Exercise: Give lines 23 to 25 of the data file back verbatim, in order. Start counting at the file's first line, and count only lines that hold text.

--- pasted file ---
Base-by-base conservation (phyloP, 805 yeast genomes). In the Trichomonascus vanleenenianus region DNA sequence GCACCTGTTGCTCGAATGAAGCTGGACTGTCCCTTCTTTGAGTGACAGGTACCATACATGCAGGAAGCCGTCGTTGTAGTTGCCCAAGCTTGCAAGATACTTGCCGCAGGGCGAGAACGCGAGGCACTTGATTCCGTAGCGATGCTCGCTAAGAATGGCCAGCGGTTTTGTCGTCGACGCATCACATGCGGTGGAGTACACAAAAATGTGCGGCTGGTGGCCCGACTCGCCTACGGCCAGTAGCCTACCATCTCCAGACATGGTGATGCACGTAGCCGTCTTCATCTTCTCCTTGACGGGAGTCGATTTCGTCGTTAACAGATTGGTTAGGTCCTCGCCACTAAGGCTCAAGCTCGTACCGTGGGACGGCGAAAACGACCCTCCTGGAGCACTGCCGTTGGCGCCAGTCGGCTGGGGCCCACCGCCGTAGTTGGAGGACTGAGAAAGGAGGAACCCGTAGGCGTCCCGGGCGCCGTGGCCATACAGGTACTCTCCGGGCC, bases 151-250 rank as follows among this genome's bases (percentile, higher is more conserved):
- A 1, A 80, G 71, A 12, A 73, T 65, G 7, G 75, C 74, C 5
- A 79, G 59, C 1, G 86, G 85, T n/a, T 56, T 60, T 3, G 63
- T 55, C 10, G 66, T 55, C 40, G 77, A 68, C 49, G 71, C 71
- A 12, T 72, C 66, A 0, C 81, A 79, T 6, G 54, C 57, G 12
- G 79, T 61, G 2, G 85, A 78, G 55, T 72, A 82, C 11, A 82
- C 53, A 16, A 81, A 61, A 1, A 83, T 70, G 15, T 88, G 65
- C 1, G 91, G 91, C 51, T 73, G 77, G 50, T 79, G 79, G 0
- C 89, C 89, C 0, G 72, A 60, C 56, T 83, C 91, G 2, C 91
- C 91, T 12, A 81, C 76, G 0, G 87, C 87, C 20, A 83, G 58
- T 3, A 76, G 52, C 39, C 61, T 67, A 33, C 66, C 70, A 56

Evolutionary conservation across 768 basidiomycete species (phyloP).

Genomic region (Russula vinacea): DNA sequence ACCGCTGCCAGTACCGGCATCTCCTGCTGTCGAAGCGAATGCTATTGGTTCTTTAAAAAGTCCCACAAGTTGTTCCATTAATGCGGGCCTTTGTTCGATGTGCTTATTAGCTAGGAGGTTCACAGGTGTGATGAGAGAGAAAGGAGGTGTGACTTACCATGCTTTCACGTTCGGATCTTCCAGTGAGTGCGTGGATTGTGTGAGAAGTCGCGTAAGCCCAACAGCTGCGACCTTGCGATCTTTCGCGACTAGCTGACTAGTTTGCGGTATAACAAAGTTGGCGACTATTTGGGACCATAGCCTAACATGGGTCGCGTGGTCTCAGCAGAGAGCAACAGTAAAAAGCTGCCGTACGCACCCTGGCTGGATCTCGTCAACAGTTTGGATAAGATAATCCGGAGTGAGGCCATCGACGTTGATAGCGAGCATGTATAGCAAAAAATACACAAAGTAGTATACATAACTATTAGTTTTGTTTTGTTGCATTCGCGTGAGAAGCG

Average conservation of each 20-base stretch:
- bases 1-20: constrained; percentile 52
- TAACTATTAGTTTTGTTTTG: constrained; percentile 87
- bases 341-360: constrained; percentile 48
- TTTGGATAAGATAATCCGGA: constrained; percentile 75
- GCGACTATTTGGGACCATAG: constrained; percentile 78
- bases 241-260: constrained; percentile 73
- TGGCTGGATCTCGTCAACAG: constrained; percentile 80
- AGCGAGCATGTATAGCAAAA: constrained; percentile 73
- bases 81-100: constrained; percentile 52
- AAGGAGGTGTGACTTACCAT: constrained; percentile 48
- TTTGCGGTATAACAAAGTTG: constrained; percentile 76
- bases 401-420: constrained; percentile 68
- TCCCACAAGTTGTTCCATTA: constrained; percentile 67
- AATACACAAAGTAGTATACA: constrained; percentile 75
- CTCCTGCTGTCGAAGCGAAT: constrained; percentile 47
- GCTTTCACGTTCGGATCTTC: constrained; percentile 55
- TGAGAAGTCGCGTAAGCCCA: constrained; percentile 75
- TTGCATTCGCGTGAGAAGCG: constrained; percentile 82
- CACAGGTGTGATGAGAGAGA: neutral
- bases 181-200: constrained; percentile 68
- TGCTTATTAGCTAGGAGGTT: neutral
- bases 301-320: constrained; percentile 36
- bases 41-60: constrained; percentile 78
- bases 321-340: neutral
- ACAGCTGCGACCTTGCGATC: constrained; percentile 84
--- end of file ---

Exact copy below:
- bases 81-100: constrained; percentile 52
- AAGGAGGTGTGACTTACCAT: constrained; percentile 48
- TTTGCGGTATAACAAAGTTG: constrained; percentile 76